I posted this on Facebook this morning:
It’s 8AM. We’ve already had enough drama to fill several days. My children. They were not blessed with calm, unruffled, phlegmaticalness. (Yes, it’s a word.) Bless them.
Who am I kidding? Bless ME. And give us grace on this very dramatic average Wednesday. We could use a heap.
But oh how I love these dramatic littles. Their drama (sometimes) brings me much laughter… resulting in further drama. Apparently, I’m not allowed to laugh. Or at least not at them.
So just a couple examples of the average Wednesday drama:
Child 1, while discussing the possibility of doing May-Day flower deliveries, throws herself on the bed in a heap of tears. Because HOW DARE WE leave flowers WITHOUT SAYING HELLO. When I let her know that is just exactly the point – to surprise people who are expecting to see someONE, but just see flowers – she only cried harder. Because that just CAN. NOT. HAPPEN. Ever. “Mom! I can’t NOT say hello when I am at someone’s house that I just love so much! (sob) I mean, how COULD I???? (sob sob, loudly sob)”
Child 2, while getting his ginormous claws clipped after ripping holes in my skin by accident, announces in his most dramatic tone with dramatic facial expressions and dramatic one-handed-motions (the other was being clipped), “MOM. You HAFTA stop. dis. now. Because I am SO DONE getting my nails cut. I have stuff ta do.” Of course you do, 3 year old. Just cutting me to shreds isn’t on the to-do list today.
Child 1, while playing (dramatically, of course. Because all her play is like a stage production), suddenly bursts into tears again, “MOM! I just don’t understand… WHY would you want me to ring the doorbell and RUN AWAY from someone I love so much? (sobs and more sobs)” Oh dear. We’re still on this. It’s now a thing. Bless her.
Child 2, after I got him dressed and walked out of the room unintentionally leaving him alone, he sings – yes sings (and rather well, I might add) – this song from Les Miserables (“Castle on a Cloud”)… “Please do not leave me on my own. Not in da darkness by myself…”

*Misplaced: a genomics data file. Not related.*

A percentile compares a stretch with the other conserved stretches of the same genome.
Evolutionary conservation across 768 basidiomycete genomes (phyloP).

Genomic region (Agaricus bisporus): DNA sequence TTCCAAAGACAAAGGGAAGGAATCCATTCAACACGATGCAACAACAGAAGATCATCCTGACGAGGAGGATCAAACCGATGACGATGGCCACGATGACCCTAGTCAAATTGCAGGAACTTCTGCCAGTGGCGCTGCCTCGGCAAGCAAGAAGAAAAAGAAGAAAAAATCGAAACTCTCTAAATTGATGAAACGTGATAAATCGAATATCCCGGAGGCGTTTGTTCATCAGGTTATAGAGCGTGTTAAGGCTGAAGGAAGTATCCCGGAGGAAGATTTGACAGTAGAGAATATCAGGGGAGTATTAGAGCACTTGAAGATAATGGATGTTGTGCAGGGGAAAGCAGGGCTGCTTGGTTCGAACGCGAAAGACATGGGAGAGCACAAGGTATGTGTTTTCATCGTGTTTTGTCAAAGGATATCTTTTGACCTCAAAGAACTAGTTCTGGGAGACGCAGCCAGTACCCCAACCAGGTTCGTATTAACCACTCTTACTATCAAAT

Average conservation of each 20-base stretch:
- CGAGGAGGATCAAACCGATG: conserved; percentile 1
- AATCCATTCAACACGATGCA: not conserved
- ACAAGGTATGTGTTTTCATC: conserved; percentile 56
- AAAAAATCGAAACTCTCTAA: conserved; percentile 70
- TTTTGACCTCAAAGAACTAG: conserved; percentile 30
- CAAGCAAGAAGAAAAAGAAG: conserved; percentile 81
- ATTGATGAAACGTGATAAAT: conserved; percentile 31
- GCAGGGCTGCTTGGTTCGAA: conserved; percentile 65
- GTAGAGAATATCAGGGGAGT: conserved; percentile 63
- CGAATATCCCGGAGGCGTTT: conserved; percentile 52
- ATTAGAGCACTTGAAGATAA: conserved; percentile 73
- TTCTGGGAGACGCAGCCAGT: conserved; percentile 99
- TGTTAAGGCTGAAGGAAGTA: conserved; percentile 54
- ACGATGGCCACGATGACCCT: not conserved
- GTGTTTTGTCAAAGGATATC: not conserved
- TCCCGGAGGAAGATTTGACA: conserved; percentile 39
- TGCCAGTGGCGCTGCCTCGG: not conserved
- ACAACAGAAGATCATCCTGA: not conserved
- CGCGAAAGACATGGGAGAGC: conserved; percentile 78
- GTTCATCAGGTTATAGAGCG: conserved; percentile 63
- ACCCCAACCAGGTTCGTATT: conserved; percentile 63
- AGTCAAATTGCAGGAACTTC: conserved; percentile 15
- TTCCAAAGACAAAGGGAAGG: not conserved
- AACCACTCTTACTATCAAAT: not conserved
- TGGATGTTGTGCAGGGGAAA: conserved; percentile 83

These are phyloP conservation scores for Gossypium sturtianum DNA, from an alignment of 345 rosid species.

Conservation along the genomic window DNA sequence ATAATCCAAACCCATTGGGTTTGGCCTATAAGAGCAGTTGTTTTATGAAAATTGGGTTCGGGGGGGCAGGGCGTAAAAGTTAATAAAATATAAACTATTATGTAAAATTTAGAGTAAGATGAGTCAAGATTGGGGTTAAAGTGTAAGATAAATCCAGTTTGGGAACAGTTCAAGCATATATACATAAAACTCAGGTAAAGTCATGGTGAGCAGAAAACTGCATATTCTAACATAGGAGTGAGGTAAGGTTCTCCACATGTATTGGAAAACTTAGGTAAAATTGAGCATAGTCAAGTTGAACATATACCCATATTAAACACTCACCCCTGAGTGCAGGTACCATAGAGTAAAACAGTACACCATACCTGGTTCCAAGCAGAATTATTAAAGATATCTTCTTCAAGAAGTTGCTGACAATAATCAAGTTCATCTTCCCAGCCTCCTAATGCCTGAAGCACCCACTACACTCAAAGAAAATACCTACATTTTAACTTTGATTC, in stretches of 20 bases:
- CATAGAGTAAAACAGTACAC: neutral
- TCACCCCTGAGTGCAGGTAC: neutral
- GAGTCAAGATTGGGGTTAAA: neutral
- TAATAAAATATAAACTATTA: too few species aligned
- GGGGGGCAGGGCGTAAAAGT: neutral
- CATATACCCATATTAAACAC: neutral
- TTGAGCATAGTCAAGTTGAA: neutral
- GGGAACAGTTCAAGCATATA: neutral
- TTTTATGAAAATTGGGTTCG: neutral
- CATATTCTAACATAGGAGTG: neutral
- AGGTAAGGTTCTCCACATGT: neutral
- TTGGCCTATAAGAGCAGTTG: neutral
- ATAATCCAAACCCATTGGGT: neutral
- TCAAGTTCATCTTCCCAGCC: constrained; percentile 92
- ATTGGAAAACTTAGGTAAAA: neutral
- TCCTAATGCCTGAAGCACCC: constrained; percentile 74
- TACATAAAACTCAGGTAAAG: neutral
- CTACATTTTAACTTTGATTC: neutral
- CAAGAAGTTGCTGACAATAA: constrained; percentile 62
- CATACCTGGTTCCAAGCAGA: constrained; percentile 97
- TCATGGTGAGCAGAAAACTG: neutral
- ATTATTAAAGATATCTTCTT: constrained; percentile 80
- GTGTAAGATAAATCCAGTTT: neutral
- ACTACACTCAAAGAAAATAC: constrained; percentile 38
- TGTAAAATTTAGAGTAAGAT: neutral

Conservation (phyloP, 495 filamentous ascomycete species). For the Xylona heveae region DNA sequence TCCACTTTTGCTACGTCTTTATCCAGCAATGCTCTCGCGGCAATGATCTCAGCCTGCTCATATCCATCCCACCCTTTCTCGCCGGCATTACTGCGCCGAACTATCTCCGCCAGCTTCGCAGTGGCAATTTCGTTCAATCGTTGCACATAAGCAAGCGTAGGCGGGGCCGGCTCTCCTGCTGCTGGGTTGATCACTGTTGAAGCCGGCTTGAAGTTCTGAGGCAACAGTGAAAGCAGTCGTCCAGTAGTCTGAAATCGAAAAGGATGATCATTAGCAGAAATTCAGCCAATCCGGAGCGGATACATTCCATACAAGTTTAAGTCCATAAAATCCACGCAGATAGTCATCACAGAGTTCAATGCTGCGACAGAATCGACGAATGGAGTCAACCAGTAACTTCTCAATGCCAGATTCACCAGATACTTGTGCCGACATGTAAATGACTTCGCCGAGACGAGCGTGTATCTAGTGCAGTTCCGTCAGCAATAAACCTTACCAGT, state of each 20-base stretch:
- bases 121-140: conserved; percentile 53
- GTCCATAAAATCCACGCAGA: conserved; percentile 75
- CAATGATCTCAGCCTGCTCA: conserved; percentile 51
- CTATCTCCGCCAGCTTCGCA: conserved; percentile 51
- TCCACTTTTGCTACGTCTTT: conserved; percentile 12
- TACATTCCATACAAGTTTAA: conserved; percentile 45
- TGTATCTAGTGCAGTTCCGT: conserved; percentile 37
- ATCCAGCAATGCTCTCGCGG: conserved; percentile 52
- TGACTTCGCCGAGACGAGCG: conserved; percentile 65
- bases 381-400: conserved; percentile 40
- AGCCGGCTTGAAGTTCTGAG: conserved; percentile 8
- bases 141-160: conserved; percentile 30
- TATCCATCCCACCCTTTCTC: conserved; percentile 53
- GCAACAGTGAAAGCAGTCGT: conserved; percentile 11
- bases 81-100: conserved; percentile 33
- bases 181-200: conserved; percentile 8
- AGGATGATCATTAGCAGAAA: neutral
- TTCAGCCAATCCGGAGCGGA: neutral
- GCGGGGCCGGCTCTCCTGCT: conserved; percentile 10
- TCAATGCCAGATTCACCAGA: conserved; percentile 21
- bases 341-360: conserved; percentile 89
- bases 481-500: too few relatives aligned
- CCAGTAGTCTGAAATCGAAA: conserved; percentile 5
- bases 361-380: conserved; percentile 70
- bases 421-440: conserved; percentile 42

– Let me pause here. Because what just-turned-three-year-old ON EARTH sings songs from Broadway productions to communicate to their mother just exactly what is happening? Mine. MY just-turned-three-year-old does this. Yes. We are dramatic in this house. –
So then I post my comment on Facebook. The one above. A few kind friends post encouraging words. And then this conversation happens:
Paul Kuzina Love you Holly–your honesty is refreshing, and you will glean much prayer support as a result of it. Holding you up in prayer—Dad
Holly Priestman ^And dad, were you not totally and completely PROUD that I used such a BIG word? Phlegmaticalness. That’s like a dozen syllables or something. I MUST be your child.
Paul Kuzina I was wondering if it actually IS a word!
Holly Priestman Ummmm…. YES. Although FB doesn’t seem to think so. Whatever. Look it up.
(I have waited YEARS to be able to tell you that! YEARS!)
Holly Priestman ^Probably even decades. Because I am officially THAT old.
Paul Kuzina I don’t own a Funk and Wagnall’s. Sorry! (Mom did that to me! She mocked my predisposition to loquaciousness, and this is the result!)
Holly Priestman Funk and Wagnall’s? You might be dating yourself. I’m not certain of that, since I don’t know what it is, but I’m guessing so…. Try this new thing called GOOGLE, dad. It’s even better than old Funk.
And you just trumped me. Because now I have to look up “loquaciousness.” Whatever.
Paul Kuzina Okay, I apologize for ever doubting my teacher daughter. “Phlegmaticalness” is, indeed, a word. (Loquaciousness” is also, I might add.)
Paul Kuzina Syn: verbosity, garrulous, logorrhea, prolixity, etc.
Paul Kuzina I personally think “logorrhea” is a good one. That sounds a lot like “diarrhea” of the mouth.
Marie Scanlon HAHAHAHAHAHA! I love this convo. I love words!
Paul Kuzina And one last thing…how dated do you honestly think I am, Holly? I just used Google to verify those words. So there! Your old man isn’t too archaic!
Paul Kuzina BUH-bye!
Holly Priestman I HATE it when dad says a big word that I don’t understand and ask him to define, only to get a string of words that I also mostly don’t know. Dad, you WOULD like logorrhea. (FB doesn’t think it’s a word either. Underlined in red.) I expect it to come up in conversation soon…
Holly Priestman My FAVORITE part of this entire conversation: The man who uses the word “loquaciousness” without having to look it up, then leaves the conversation with the “word” BUH-bye.
I have absolutely NO IDEA where my kids get their dramatic flair.
Dramatic flair? Yes. And maybe also his flair for words. One of my favorite words they say is “butcept.” They use it regularly…
“I LOVE this doll, butcept it’s hard to change her clothes.”
“Mommy, you look really nice, butcept you should probably fix your hair!” Um, thanks.
And so I end with this:
My life is a bit dramatic. Of the 3 and 5 year old kind. It’s the best kind. I so love those dramatic littles (and their just-a-wee-bit-dramatic grandpa who makes me laugh in his wordy drama all the time.)
And maybe, just maybe, I inherited a bit of said drama. And maybe even dumped it by the bucketloads into these children I birthed.
We reap what we sow.
Butcept I am so thankful. Their drama brings so much joy and entertainment. I am blessed.
Now, on with this dramatic Wednesday…